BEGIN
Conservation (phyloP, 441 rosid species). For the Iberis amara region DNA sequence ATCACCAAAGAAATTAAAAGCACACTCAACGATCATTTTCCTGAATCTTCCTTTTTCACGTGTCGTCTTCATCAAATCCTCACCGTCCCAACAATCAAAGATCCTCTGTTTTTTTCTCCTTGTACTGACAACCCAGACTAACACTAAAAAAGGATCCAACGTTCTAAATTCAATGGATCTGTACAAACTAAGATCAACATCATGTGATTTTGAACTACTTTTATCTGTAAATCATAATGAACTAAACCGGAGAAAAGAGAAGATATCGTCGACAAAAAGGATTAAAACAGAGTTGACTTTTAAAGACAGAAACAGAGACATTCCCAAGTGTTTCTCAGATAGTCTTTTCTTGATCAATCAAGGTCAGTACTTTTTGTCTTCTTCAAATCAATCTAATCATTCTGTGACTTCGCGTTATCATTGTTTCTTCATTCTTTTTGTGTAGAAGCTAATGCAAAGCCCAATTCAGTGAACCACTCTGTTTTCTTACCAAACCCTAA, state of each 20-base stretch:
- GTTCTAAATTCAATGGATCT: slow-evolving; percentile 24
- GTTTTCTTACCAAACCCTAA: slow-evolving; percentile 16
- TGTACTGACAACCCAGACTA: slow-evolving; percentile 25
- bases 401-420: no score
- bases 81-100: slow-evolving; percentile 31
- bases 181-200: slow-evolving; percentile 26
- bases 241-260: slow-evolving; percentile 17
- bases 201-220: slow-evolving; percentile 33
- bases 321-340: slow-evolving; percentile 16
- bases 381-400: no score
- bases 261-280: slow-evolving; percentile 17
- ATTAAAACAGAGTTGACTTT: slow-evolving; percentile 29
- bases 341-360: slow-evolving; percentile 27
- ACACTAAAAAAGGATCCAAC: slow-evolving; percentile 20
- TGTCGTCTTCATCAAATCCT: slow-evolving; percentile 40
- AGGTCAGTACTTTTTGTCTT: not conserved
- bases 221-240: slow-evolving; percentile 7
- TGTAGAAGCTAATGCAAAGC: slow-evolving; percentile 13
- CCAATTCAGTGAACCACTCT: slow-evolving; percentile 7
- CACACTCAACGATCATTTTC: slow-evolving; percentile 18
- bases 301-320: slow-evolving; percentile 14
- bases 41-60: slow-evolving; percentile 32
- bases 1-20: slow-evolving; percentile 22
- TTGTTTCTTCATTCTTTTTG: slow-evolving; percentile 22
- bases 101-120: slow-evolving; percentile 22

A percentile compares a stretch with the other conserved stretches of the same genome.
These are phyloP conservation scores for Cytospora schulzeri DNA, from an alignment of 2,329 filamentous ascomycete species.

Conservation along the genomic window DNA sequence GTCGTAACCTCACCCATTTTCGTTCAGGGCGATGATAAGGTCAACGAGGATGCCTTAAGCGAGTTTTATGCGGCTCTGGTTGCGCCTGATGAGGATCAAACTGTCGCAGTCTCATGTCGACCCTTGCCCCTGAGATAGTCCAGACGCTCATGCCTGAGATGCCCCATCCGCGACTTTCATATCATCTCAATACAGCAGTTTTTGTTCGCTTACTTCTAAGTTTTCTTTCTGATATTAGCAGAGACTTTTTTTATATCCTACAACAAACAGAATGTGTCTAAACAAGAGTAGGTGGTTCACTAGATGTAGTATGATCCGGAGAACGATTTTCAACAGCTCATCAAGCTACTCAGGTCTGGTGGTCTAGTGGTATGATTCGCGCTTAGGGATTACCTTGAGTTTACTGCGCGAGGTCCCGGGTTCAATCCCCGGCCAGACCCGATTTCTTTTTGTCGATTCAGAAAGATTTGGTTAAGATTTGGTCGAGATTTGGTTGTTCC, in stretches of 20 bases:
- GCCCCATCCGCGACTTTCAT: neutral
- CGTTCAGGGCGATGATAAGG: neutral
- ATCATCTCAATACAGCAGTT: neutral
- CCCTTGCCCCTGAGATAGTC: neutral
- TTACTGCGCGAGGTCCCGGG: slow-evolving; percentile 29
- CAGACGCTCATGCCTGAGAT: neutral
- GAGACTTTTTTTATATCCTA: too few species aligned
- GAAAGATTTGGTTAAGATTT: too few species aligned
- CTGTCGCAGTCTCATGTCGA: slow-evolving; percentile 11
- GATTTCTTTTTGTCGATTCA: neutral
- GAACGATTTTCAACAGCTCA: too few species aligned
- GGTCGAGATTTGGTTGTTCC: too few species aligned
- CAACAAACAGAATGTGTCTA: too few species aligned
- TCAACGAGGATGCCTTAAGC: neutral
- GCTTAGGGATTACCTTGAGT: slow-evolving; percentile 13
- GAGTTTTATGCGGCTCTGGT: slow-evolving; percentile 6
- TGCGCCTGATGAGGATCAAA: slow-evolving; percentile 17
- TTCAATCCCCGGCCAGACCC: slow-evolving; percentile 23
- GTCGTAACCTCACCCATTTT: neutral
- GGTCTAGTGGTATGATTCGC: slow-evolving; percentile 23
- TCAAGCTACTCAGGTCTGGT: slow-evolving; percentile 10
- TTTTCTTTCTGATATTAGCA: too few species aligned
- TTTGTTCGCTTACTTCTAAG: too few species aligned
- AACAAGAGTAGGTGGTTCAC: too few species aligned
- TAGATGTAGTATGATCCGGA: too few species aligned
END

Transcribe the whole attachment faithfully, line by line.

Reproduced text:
Conservation (phyloP, 441 rosid species). For the Iberis amara region DNA sequence ATCACCAAAGAAATTAAAAGCACACTCAACGATCATTTTCCTGAATCTTCCTTTTTCACGTGTCGTCTTCATCAAATCCTCACCGTCCCAACAATCAAAGATCCTCTGTTTTTTTCTCCTTGTACTGACAACCCAGACTAACACTAAAAAAGGATCCAACGTTCTAAATTCAATGGATCTGTACAAACTAAGATCAACATCATGTGATTTTGAACTACTTTTATCTGTAAATCATAATGAACTAAACCGGAGAAAAGAGAAGATATCGTCGACAAAAAGGATTAAAACAGAGTTGACTTTTAAAGACAGAAACAGAGACATTCCCAAGTGTTTCTCAGATAGTCTTTTCTTGATCAATCAAGGTCAGTACTTTTTGTCTTCTTCAAATCAATCTAATCATTCTGTGACTTCGCGTTATCATTGTTTCTTCATTCTTTTTGTGTAGAAGCTAATGCAAAGCCCAATTCAGTGAACCACTCTGTTTTCTTACCAAACCCTAA, state of each 20-base stretch:
- GTTCTAAATTCAATGGATCT: slow-evolving; percentile 24
- GTTTTCTTACCAAACCCTAA: slow-evolving; percentile 16
- TGTACTGACAACCCAGACTA: slow-evolving; percentile 25
- bases 401-420: no score
- bases 81-100: slow-evolving; percentile 31
- bases 181-200: slow-evolving; percentile 26
- bases 241-260: slow-evolving; percentile 17
- bases 201-220: slow-evolving; percentile 33
- bases 321-340: slow-evolving; percentile 16
- bases 381-400: no score
- bases 261-280: slow-evolving; percentile 17
- ATTAAAACAGAGTTGACTTT: slow-evolving; percentile 29
- bases 341-360: slow-evolving; percentile 27
- ACACTAAAAAAGGATCCAAC: slow-evolving; percentile 20
- TGTCGTCTTCATCAAATCCT: slow-evolving; percentile 40
- AGGTCAGTACTTTTTGTCTT: not conserved
- bases 221-240: slow-evolving; percentile 7
- TGTAGAAGCTAATGCAAAGC: slow-evolving; percentile 13
- CCAATTCAGTGAACCACTCT: slow-evolving; percentile 7
- CACACTCAACGATCATTTTC: slow-evolving; percentile 18
- bases 301-320: slow-evolving; percentile 14
- bases 41-60: slow-evolving; percentile 32
- bases 1-20: slow-evolving; percentile 22
- TTGTTTCTTCATTCTTTTTG: slow-evolving; percentile 22
- bases 101-120: slow-evolving; percentile 22

A percentile compares a stretch with the other conserved stretches of the same genome.
These are phyloP conservation scores for Cytospora schulzeri DNA, from an alignment of 2,329 filamentous ascomycete species.

Conservation along the genomic window DNA sequence GTCGTAACCTCACCCATTTTCGTTCAGGGCGATGATAAGGTCAACGAGGATGCCTTAAGCGAGTTTTATGCGGCTCTGGTTGCGCCTGATGAGGATCAAACTGTCGCAGTCTCATGTCGACCCTTGCCCCTGAGATAGTCCAGACGCTCATGCCTGAGATGCCCCATCCGCGACTTTCATATCATCTCAATACAGCAGTTTTTGTTCGCTTACTTCTAAGTTTTCTTTCTGATATTAGCAGAGACTTTTTTTATATCCTACAACAAACAGAATGTGTCTAAACAAGAGTAGGTGGTTCACTAGATGTAGTATGATCCGGAGAACGATTTTCAACAGCTCATCAAGCTACTCAGGTCTGGTGGTCTAGTGGTATGATTCGCGCTTAGGGATTACCTTGAGTTTACTGCGCGAGGTCCCGGGTTCAATCCCCGGCCAGACCCGATTTCTTTTTGTCGATTCAGAAAGATTTGGTTAAGATTTGGTCGAGATTTGGTTGTTCC, in stretches of 20 bases:
- GCCCCATCCGCGACTTTCAT: neutral
- CGTTCAGGGCGATGATAAGG: neutral
- ATCATCTCAATACAGCAGTT: neutral
- CCCTTGCCCCTGAGATAGTC: neutral
- TTACTGCGCGAGGTCCCGGG: slow-evolving; percentile 29
- CAGACGCTCATGCCTGAGAT: neutral
- GAGACTTTTTTTATATCCTA: too few species aligned
- GAAAGATTTGGTTAAGATTT: too few species aligned
- CTGTCGCAGTCTCATGTCGA: slow-evolving; percentile 11
- GATTTCTTTTTGTCGATTCA: neutral
- GAACGATTTTCAACAGCTCA: too few species aligned
- GGTCGAGATTTGGTTGTTCC: too few species aligned
- CAACAAACAGAATGTGTCTA: too few species aligned
- TCAACGAGGATGCCTTAAGC: neutral
- GCTTAGGGATTACCTTGAGT: slow-evolving; percentile 13
- GAGTTTTATGCGGCTCTGGT: slow-evolving; percentile 6
- TGCGCCTGATGAGGATCAAA: slow-evolving; percentile 17
- TTCAATCCCCGGCCAGACCC: slow-evolving; percentile 23
- GTCGTAACCTCACCCATTTT: neutral
- GGTCTAGTGGTATGATTCGC: slow-evolving; percentile 23
- TCAAGCTACTCAGGTCTGGT: slow-evolving; percentile 10
- TTTTCTTTCTGATATTAGCA: too few species aligned
- TTTGTTCGCTTACTTCTAAG: too few species aligned
- AACAAGAGTAGGTGGTTCAC: too few species aligned
- TAGATGTAGTATGATCCGGA: too few species aligned